Erivedge Side Effects and Adverse Health Reactions







Erivedge Side Effects and Adverse Health Reactions. The most common cancer in Europe, Australia and the United States, basal cell carcinoma’s incidence is rising worldwide.

Each year, the disease strikes some 800,000 people in the U.S., one in seven Canadians, and 100,000 people in the United Kingdom. In Australia, incidence for superficial BCCs is 336/100,000 in men and 251/100,000 in women. Statistically, about three in every 10 Caucasians may develop a basal cell carcinoma within their lifetime.

Generally, BCCs are slow growing and painless forms of skin cancer that start in the skin’s sun-exposed top layer or epidermis.

Unlike the more deadly skin cancers melanoma and squamous cell carcinoma, BCCs are not usually fatal. But because they often grow on the face and other exposed areas, they can be horrid-looking and disfiguring. In rare cases, too, a BCC can also metastasize or spread to other parts of the body and become deadly.

Like most cancers, BCCs are more likely to be cured if they’re detected early. Early detection and treatment are key, with BCCs typically treated with simple outpatient therapies like freezing or surgically removing the cancerous area.

But sometimes—in a small fraction of patients—the BCCs prove to be stubborn and come back after surgery, or can’t be treated with radiation. Sometimes, they also metastasize.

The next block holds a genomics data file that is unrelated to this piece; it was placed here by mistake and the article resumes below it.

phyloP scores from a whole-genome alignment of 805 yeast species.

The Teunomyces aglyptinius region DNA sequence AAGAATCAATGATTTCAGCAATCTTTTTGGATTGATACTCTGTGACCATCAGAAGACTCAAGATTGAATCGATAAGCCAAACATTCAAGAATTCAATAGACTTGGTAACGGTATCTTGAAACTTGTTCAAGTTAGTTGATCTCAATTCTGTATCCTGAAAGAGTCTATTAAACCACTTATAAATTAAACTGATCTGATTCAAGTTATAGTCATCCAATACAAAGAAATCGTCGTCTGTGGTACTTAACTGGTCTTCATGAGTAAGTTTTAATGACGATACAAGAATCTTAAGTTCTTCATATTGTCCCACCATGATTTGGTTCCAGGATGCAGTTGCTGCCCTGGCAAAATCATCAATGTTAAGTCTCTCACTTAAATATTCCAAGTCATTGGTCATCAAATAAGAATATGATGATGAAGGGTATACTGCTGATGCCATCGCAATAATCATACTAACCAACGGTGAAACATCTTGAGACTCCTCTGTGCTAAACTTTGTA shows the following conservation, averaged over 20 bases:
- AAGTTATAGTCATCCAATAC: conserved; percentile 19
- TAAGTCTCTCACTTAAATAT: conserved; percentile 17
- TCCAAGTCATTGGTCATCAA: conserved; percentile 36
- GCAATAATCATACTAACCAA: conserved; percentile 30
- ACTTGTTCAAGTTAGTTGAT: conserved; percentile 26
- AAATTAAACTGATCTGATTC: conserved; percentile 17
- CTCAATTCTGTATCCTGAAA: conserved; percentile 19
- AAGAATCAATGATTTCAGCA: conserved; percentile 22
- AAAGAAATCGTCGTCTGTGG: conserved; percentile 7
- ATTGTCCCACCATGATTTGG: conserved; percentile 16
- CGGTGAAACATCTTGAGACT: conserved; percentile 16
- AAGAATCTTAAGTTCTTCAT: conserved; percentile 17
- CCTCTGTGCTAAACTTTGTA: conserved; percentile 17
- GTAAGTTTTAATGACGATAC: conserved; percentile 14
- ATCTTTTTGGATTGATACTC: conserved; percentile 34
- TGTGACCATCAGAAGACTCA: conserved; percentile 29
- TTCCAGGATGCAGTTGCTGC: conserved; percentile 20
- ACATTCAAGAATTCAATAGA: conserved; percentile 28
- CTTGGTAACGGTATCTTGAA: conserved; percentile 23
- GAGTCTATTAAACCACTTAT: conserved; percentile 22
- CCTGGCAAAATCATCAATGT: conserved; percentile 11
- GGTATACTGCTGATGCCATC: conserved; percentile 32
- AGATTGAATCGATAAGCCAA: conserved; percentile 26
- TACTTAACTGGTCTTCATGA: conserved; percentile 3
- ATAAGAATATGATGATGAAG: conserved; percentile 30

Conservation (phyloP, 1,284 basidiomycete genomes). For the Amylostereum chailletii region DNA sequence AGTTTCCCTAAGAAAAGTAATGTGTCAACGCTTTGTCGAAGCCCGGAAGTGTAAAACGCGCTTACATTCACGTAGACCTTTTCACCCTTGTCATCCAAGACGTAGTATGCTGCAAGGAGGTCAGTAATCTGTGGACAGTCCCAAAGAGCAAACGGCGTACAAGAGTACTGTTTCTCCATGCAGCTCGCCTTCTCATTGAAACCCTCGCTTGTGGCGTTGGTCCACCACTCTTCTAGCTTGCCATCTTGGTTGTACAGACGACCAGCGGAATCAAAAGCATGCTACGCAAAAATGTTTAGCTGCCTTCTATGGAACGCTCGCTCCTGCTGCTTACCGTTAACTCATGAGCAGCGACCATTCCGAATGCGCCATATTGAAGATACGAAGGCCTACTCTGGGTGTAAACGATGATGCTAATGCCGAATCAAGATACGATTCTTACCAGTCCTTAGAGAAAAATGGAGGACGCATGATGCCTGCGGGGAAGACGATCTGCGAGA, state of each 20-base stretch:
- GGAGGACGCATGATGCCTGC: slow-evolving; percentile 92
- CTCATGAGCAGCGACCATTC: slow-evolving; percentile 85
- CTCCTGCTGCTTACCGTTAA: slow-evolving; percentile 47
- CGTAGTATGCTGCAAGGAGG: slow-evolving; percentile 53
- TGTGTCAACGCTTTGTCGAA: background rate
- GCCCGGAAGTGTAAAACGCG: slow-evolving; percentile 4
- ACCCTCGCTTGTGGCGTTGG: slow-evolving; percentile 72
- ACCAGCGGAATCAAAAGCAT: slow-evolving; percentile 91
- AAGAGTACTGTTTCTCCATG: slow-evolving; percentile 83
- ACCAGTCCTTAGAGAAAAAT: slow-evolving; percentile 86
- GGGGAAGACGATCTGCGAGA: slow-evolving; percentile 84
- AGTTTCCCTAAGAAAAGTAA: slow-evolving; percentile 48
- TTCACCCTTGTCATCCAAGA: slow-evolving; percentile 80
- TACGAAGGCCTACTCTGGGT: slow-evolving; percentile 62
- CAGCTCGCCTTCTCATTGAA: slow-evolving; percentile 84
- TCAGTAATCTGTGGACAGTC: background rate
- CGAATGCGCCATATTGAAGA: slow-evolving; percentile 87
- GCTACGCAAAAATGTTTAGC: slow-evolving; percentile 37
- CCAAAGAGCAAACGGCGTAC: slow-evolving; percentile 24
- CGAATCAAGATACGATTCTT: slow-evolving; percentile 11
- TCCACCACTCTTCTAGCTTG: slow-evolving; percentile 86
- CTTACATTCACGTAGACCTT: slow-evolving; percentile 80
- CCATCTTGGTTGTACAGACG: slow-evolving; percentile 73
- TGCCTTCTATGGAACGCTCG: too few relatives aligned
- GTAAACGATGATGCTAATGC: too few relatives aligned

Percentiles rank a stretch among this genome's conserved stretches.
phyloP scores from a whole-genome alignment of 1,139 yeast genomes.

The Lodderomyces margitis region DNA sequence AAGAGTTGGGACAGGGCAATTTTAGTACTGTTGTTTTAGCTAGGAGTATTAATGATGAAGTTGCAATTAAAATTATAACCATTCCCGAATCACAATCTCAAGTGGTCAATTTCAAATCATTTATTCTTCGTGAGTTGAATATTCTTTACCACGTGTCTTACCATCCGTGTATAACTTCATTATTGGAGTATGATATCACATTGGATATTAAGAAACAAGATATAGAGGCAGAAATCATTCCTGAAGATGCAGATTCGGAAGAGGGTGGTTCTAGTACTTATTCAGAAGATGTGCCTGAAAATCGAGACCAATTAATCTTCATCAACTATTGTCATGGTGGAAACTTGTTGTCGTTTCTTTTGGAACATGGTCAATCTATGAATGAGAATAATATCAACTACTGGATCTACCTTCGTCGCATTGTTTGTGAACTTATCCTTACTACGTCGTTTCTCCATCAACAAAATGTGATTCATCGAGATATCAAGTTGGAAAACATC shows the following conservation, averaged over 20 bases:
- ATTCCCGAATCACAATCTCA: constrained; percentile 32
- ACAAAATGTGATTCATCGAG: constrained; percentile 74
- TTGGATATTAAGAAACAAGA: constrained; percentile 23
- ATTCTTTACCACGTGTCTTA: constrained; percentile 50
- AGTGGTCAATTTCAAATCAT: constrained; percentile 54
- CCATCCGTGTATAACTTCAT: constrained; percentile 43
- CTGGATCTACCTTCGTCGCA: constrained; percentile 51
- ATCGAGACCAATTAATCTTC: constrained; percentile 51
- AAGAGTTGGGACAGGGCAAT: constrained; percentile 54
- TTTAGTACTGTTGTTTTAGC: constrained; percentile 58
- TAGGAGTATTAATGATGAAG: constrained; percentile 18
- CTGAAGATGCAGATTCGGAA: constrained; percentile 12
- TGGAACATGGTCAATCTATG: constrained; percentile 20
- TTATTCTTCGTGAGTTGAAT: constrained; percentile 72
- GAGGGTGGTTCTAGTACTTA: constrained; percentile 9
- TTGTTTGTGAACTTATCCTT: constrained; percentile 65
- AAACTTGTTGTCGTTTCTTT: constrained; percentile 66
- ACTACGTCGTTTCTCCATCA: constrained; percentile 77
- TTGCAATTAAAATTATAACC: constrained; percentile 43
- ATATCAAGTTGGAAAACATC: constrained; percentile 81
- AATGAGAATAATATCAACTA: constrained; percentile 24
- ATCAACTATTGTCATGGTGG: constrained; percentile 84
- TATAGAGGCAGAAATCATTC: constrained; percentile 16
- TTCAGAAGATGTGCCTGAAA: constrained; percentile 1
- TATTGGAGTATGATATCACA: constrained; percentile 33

To treat these stubborn basal cell carcinomas, specialist Swiss drug maker Genentech has come up with a new once-a-day pill called Erivedge, which U.S. federal regulators approved on Jan. 30.

Known chemically as vismodegib, Erivedge is the first drug ever approved for treating basal cell carcinoma.

The U.S. Food and Drug Administration says it’s intended for use particularly in patients with “locally advanced” and “metastatic” basal cell cancers, “who are not candidates for surgery or radiation and for patients whose cancer has spread to other parts of the body.”

The pill will be available in mid-February, according to Genentech, a unit of Swiss drug maker Roche.

To gain FDA approval, Genentech sponsored a single clinical study enrolling 96 patients with advanced or spreading BCC. In the study, Erivedge shrank the tumors in 30 percent of those with metastatic cancer and shrank or eliminated tumors in 43 percent of patients with locally advanced cancer.

Speedy approval but black box warning
That one study was enough for the FDA to approve Erivedge under its speediest form of review: Erivedge was given a fast six-month review—mainly because there are no approved treatments for basal cell carcinoma. So the approval comes ahead of schedule, as the FDA previously said it would make a decision on Erivedge by March 8.

But the approval comes with the FDA’s “black box” warning—it’s highest safety alert—that notes the drug carries a risk of causing stillbirth or severe birth defects.

The warning says that Erivedge cannot be used by pregnant women. And even men taking Erivedge must use condoms with spermicides—even if they have had vasectomies—to avoid unintentionally contaminating their female partners with the drug.

Basal cell carcinoma cells need a signal, called a Hedgehog, to grow, and the new cancer drug inhibits this signal.